A Framework for Measuring the Complexity of Cost Systems
58 Pages Posted: 18 Aug 2013
Date Written: August 17, 2013
Firms routinely employ product costs in decision making. The question of how to design a cost system that is well-suited for this purpose has received considerable practitioner and academic interest. The design or, equivalently the required complexity, of cost systems has been hotly debated over the last several decades. Prior research has attempted to identify situations when different levels of cost system complexity (CSC) are most beneficial for improved decision making and profitability. Although cost system design includes many attributes and assumptions, previous studies have generally measured CSC based solely on how indirect costs are assigned to products. In this study, we propose and validate a comprehensive measure of CSC based on a framework consisting of nine different continuums of cost system design: (1) which costs are included in product cost, (2) level of tracking direct costs, (3) level of tracking indirect costs, (4) type of cost drivers used to allocate indirect costs, (5) use of standard costing, (6) ability to disaggregate fixed and variable costs, (7) measurement of unused capacity costs, (8) level of variance analysis, and (9) usage of replacement costs for depreciation.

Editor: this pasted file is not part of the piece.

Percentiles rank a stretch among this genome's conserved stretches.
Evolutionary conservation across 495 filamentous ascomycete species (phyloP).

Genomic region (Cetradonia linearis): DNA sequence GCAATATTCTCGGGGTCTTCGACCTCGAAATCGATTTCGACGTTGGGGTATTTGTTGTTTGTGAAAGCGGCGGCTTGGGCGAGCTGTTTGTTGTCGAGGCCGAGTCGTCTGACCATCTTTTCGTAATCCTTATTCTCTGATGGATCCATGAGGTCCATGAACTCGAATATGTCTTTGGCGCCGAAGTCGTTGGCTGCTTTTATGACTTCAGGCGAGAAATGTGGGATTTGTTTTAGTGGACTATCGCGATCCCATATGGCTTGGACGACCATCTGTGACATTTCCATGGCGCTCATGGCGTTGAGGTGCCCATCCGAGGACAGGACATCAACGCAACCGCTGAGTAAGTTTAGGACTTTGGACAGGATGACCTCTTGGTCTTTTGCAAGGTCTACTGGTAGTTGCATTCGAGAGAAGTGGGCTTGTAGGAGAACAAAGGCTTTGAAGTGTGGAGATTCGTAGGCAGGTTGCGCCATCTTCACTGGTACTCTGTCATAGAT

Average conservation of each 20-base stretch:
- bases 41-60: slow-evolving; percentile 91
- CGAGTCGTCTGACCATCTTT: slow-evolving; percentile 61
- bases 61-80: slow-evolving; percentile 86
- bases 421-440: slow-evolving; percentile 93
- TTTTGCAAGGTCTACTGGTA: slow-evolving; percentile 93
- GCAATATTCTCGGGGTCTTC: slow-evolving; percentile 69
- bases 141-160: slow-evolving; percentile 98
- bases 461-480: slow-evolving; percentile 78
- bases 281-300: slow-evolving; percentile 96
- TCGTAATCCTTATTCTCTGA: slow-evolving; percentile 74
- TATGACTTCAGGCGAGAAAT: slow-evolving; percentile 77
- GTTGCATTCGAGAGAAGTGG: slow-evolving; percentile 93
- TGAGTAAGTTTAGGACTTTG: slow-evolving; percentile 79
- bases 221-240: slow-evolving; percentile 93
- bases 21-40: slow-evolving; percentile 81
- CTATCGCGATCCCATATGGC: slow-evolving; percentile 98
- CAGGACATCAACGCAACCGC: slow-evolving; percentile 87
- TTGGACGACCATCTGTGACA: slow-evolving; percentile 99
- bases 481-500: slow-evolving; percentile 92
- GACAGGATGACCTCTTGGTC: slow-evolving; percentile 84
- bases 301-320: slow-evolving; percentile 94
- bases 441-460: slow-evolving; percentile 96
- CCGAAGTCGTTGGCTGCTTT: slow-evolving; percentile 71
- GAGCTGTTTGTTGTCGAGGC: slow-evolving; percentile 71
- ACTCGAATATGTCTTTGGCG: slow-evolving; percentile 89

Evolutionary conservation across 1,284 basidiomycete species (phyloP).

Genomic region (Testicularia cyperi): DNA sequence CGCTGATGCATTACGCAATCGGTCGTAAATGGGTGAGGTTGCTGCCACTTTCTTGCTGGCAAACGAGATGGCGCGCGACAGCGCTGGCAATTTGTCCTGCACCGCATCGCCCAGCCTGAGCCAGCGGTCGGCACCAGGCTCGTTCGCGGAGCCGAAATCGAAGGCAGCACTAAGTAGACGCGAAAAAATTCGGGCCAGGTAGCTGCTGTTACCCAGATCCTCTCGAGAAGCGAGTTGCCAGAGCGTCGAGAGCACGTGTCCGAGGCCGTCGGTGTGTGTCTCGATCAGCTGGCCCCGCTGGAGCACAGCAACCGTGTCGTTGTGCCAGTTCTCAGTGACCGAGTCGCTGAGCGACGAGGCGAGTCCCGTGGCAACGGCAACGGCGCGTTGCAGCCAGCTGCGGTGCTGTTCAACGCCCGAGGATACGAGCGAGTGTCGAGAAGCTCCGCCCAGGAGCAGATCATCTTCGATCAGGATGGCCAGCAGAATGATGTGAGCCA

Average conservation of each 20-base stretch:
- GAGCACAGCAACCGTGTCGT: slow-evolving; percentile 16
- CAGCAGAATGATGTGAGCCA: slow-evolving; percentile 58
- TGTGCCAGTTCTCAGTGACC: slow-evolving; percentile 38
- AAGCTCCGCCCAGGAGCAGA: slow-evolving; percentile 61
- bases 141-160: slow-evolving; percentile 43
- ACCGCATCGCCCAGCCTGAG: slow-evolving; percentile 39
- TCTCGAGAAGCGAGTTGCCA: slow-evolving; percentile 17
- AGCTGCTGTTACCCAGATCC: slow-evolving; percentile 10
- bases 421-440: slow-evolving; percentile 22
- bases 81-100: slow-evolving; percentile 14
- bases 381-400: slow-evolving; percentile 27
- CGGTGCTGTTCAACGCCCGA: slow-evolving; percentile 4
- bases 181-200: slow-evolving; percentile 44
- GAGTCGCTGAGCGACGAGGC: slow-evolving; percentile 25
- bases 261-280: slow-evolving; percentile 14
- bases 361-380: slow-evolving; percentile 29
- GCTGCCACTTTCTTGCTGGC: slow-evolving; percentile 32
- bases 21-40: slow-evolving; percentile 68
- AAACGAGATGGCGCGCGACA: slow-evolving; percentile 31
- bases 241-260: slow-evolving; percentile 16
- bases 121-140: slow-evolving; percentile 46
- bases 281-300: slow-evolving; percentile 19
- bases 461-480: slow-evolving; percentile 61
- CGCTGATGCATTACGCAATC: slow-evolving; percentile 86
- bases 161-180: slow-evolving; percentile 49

Using data collected from a cross-section of German-speaking firms and PLS-based structural equation modeling, we find strong evidence that contextual and organizational factors which can be expected to encourage complex costing systems are more strongly related to the framework-based CSC metric than to simpler measures of complexity. This expanded framework will facilitate consistent measurement and comparison of different costing approaches, enable richer studies of appropriate CSC for different situations, and provide practical guidance to designers and users of costing systems to achieve the optimal level of costing accuracy.
Keywords: Cost accounting, cost system complexity, survey, product costing
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